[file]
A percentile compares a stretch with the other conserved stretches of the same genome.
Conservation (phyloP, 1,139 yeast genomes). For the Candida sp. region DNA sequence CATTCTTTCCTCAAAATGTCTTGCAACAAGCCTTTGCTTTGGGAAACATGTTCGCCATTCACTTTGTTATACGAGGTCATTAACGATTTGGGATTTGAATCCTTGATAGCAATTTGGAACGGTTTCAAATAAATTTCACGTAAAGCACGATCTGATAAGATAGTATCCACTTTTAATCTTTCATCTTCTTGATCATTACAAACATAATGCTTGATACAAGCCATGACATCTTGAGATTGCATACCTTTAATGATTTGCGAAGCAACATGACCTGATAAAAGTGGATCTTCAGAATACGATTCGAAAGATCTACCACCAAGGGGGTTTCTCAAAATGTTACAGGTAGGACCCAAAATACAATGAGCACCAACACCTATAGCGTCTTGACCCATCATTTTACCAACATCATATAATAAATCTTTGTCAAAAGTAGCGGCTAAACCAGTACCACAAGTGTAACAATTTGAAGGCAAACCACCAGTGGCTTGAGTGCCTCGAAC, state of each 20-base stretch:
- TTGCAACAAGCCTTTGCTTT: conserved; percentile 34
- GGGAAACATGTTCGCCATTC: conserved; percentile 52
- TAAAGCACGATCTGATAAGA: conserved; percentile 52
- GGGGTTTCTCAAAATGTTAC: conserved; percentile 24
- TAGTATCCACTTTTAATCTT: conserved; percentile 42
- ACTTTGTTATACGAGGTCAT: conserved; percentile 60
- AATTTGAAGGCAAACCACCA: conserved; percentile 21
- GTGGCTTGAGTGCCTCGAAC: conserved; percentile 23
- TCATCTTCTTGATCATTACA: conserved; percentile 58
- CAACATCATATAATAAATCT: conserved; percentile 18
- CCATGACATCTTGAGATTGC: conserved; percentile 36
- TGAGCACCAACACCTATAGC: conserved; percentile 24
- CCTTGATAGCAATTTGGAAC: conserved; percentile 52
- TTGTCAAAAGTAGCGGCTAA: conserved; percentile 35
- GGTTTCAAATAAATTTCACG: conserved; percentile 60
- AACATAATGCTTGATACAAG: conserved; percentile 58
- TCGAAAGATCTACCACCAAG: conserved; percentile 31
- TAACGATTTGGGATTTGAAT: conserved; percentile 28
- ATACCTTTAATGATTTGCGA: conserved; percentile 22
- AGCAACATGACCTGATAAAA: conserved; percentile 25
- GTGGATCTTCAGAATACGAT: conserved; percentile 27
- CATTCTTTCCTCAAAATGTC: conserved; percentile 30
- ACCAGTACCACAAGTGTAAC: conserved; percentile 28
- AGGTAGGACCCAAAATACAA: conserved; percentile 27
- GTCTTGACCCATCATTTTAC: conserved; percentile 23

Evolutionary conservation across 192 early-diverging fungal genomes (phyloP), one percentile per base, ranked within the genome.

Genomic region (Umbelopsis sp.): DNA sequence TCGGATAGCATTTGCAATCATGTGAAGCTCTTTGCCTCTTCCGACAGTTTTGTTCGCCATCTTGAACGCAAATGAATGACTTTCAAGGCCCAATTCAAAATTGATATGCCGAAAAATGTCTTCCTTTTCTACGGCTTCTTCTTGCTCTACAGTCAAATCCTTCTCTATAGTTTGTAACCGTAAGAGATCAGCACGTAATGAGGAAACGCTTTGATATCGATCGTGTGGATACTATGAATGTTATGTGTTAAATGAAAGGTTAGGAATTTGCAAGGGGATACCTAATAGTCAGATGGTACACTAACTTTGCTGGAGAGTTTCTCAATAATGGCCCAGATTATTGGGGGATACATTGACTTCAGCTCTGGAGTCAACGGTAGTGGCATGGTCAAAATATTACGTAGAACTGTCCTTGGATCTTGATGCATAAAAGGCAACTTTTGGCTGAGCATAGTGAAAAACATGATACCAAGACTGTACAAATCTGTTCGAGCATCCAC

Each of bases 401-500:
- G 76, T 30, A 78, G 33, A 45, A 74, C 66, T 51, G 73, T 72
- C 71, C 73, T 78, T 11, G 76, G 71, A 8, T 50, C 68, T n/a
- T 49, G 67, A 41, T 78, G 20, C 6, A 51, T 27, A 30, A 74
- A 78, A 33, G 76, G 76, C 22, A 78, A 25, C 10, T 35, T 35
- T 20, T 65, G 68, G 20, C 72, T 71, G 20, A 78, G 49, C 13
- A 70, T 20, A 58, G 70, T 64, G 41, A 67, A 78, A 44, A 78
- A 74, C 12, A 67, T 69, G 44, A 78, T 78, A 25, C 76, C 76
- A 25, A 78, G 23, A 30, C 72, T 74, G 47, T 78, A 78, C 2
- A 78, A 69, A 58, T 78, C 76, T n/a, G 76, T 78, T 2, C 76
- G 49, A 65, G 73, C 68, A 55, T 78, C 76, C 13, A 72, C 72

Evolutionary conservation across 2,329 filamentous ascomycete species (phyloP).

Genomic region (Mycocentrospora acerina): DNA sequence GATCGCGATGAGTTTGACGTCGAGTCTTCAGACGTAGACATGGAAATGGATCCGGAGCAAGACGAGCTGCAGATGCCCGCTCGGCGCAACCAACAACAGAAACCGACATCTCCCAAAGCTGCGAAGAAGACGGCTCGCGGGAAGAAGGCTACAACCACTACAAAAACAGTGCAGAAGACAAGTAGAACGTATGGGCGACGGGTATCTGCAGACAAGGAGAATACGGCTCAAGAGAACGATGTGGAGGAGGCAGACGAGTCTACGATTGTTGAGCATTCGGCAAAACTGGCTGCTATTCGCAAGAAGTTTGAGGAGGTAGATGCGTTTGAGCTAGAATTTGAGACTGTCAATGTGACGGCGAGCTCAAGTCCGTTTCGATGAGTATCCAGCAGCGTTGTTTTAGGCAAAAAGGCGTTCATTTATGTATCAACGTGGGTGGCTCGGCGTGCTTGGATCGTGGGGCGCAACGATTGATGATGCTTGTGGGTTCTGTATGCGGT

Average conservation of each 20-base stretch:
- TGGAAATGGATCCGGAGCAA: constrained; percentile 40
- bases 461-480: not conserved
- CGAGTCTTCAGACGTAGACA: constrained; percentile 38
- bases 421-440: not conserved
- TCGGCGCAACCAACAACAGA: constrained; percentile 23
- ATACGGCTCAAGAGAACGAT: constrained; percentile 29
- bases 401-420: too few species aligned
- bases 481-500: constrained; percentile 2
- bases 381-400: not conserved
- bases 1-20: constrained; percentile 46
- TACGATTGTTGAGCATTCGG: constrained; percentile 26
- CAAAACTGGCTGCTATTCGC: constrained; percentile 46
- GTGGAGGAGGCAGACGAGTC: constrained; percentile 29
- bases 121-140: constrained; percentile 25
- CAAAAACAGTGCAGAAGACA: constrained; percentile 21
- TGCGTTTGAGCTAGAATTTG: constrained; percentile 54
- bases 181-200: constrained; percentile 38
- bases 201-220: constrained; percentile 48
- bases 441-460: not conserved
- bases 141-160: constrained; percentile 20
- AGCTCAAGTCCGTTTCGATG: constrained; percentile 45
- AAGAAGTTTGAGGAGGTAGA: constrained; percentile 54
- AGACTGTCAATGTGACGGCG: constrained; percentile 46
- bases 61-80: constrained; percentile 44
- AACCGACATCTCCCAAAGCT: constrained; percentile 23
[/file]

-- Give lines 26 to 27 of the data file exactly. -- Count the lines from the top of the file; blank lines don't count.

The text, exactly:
- AGGTAGGACCCAAAATACAA: conserved; percentile 27
- GTCTTGACCCATCATTTTAC: conserved; percentile 23